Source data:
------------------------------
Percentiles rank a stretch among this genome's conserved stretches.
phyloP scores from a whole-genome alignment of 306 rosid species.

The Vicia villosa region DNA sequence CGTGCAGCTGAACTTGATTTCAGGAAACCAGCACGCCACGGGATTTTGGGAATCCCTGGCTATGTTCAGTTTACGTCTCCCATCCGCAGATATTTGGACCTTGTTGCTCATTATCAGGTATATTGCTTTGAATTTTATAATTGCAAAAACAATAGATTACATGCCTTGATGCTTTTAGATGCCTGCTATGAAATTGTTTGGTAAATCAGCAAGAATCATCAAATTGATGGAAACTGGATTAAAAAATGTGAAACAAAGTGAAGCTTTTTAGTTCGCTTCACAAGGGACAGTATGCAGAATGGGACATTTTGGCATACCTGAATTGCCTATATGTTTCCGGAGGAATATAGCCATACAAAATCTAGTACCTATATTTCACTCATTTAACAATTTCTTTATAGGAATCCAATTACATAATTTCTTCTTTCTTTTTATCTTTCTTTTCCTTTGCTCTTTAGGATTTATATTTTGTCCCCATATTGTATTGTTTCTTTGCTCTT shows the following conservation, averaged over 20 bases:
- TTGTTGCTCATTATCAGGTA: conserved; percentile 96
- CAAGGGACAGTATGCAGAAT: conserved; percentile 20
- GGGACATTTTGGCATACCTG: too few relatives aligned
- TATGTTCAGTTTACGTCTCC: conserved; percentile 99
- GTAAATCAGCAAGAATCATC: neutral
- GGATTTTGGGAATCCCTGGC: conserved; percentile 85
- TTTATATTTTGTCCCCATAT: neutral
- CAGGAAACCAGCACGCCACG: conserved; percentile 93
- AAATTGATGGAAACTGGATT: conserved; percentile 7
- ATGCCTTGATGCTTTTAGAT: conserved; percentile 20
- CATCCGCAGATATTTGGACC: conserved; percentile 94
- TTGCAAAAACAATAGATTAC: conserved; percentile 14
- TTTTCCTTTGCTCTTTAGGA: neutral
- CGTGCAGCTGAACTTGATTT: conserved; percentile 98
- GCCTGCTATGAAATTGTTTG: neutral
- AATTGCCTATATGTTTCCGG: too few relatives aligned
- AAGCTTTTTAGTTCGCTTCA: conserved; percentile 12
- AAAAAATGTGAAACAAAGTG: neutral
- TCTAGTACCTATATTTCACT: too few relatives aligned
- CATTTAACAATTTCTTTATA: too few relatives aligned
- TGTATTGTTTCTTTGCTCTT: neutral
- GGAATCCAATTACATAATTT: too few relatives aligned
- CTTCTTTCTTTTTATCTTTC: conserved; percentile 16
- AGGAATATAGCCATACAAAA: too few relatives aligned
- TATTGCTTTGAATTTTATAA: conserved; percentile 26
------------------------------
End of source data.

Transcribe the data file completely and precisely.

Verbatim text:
Percentiles rank a stretch among this genome's conserved stretches.
phyloP scores from a whole-genome alignment of 306 rosid species.

The Vicia villosa region DNA sequence CGTGCAGCTGAACTTGATTTCAGGAAACCAGCACGCCACGGGATTTTGGGAATCCCTGGCTATGTTCAGTTTACGTCTCCCATCCGCAGATATTTGGACCTTGTTGCTCATTATCAGGTATATTGCTTTGAATTTTATAATTGCAAAAACAATAGATTACATGCCTTGATGCTTTTAGATGCCTGCTATGAAATTGTTTGGTAAATCAGCAAGAATCATCAAATTGATGGAAACTGGATTAAAAAATGTGAAACAAAGTGAAGCTTTTTAGTTCGCTTCACAAGGGACAGTATGCAGAATGGGACATTTTGGCATACCTGAATTGCCTATATGTTTCCGGAGGAATATAGCCATACAAAATCTAGTACCTATATTTCACTCATTTAACAATTTCTTTATAGGAATCCAATTACATAATTTCTTCTTTCTTTTTATCTTTCTTTTCCTTTGCTCTTTAGGATTTATATTTTGTCCCCATATTGTATTGTTTCTTTGCTCTT shows the following conservation, averaged over 20 bases:
- TTGTTGCTCATTATCAGGTA: conserved; percentile 96
- CAAGGGACAGTATGCAGAAT: conserved; percentile 20
- GGGACATTTTGGCATACCTG: too few relatives aligned
- TATGTTCAGTTTACGTCTCC: conserved; percentile 99
- GTAAATCAGCAAGAATCATC: neutral
- GGATTTTGGGAATCCCTGGC: conserved; percentile 85
- TTTATATTTTGTCCCCATAT: neutral
- CAGGAAACCAGCACGCCACG: conserved; percentile 93
- AAATTGATGGAAACTGGATT: conserved; percentile 7
- ATGCCTTGATGCTTTTAGAT: conserved; percentile 20
- CATCCGCAGATATTTGGACC: conserved; percentile 94
- TTGCAAAAACAATAGATTAC: conserved; percentile 14
- TTTTCCTTTGCTCTTTAGGA: neutral
- CGTGCAGCTGAACTTGATTT: conserved; percentile 98
- GCCTGCTATGAAATTGTTTG: neutral
- AATTGCCTATATGTTTCCGG: too few relatives aligned
- AAGCTTTTTAGTTCGCTTCA: conserved; percentile 12
- AAAAAATGTGAAACAAAGTG: neutral
- TCTAGTACCTATATTTCACT: too few relatives aligned
- CATTTAACAATTTCTTTATA: too few relatives aligned
- TGTATTGTTTCTTTGCTCTT: neutral
- GGAATCCAATTACATAATTT: too few relatives aligned
- CTTCTTTCTTTTTATCTTTC: conserved; percentile 16
- AGGAATATAGCCATACAAAA: too few relatives aligned
- TATTGCTTTGAATTTTATAA: conserved; percentile 26